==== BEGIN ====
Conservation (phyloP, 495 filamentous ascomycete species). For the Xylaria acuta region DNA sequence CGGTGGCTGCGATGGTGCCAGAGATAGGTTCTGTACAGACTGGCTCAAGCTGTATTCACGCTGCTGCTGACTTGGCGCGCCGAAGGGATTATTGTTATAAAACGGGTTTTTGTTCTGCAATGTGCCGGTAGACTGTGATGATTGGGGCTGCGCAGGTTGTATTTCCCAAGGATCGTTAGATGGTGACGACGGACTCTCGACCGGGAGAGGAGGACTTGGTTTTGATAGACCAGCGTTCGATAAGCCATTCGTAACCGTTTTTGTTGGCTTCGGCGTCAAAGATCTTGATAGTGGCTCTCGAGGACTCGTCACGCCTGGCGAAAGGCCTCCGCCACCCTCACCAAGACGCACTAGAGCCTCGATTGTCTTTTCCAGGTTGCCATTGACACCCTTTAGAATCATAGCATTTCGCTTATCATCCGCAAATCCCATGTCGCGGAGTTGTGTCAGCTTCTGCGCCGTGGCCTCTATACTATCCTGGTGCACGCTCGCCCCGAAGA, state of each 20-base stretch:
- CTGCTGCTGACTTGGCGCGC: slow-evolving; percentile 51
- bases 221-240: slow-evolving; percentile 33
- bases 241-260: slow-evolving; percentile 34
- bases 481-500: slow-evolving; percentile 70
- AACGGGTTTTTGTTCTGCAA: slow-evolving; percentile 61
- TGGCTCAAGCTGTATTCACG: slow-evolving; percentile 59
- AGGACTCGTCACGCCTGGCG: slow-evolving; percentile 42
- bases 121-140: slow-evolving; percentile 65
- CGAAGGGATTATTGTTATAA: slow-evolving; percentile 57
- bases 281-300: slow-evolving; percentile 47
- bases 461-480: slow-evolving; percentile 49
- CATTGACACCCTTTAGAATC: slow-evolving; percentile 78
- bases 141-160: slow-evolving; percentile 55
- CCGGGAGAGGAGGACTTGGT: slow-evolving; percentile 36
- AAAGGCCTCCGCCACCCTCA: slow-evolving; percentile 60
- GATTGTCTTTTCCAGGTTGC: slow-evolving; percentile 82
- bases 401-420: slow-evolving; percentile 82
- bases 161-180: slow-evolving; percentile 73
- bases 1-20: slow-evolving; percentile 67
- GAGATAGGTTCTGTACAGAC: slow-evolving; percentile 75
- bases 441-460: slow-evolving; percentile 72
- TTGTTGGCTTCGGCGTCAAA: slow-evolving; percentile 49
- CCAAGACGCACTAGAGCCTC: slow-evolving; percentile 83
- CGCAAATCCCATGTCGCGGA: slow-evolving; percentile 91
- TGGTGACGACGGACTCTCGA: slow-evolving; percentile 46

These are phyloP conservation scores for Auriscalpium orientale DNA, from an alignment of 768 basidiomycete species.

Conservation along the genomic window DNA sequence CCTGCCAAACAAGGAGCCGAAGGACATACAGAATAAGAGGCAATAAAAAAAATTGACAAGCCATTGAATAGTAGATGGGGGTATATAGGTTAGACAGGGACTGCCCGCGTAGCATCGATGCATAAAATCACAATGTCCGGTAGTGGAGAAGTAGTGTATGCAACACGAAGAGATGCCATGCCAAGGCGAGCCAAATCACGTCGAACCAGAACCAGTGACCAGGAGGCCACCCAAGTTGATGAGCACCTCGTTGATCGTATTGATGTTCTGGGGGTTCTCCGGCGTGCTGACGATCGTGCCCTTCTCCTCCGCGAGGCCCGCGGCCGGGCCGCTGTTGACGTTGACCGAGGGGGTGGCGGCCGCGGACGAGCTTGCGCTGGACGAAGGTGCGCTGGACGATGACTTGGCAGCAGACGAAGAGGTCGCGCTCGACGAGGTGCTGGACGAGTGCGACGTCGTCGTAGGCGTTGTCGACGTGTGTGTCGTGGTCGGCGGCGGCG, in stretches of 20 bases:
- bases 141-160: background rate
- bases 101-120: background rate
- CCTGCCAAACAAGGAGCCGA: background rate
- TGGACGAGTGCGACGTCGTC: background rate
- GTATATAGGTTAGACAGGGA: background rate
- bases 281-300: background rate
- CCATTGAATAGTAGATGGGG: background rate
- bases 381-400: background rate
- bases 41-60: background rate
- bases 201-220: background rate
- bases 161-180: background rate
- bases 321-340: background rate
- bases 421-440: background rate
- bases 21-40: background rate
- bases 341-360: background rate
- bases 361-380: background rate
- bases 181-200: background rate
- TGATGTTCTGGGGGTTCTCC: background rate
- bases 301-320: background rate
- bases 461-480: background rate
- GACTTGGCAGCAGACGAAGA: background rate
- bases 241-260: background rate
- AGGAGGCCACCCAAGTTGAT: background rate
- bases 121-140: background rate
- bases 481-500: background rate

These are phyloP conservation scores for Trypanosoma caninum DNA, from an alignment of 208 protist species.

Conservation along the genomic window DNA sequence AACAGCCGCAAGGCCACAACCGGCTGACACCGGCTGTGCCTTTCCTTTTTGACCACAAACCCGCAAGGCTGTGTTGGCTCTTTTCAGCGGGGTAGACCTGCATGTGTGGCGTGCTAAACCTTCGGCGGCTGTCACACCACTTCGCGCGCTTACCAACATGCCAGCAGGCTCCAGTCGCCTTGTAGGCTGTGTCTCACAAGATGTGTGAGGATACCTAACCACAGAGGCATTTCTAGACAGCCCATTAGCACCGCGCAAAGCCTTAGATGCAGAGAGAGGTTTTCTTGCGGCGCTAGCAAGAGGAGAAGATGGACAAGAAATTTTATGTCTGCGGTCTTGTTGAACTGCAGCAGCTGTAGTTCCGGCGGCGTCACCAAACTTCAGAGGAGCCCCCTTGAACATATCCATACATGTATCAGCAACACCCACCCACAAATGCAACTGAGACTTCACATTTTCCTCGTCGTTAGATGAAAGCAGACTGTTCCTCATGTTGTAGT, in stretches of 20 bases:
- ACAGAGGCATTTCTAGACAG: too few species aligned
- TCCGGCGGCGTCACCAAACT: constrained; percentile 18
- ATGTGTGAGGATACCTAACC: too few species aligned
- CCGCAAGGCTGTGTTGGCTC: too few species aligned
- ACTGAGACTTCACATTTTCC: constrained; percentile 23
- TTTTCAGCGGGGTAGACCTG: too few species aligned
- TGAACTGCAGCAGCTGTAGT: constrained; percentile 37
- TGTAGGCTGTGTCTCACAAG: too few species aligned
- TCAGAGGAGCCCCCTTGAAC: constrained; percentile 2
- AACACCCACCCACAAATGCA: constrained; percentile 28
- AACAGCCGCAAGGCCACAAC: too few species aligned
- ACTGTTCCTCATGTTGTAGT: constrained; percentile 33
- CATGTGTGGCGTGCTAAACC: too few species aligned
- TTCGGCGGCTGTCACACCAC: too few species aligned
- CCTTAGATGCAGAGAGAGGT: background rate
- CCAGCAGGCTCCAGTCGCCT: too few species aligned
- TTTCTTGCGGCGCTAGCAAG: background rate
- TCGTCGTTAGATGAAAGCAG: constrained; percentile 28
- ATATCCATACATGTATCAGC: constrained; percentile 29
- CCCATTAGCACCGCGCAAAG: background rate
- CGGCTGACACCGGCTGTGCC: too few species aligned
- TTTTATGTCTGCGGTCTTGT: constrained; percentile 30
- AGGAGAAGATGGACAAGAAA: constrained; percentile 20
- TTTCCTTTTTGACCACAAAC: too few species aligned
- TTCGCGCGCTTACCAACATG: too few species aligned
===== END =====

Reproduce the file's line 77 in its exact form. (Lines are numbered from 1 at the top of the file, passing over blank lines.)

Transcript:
- TTTTATGTCTGCGGTCTTGT: constrained; percentile 30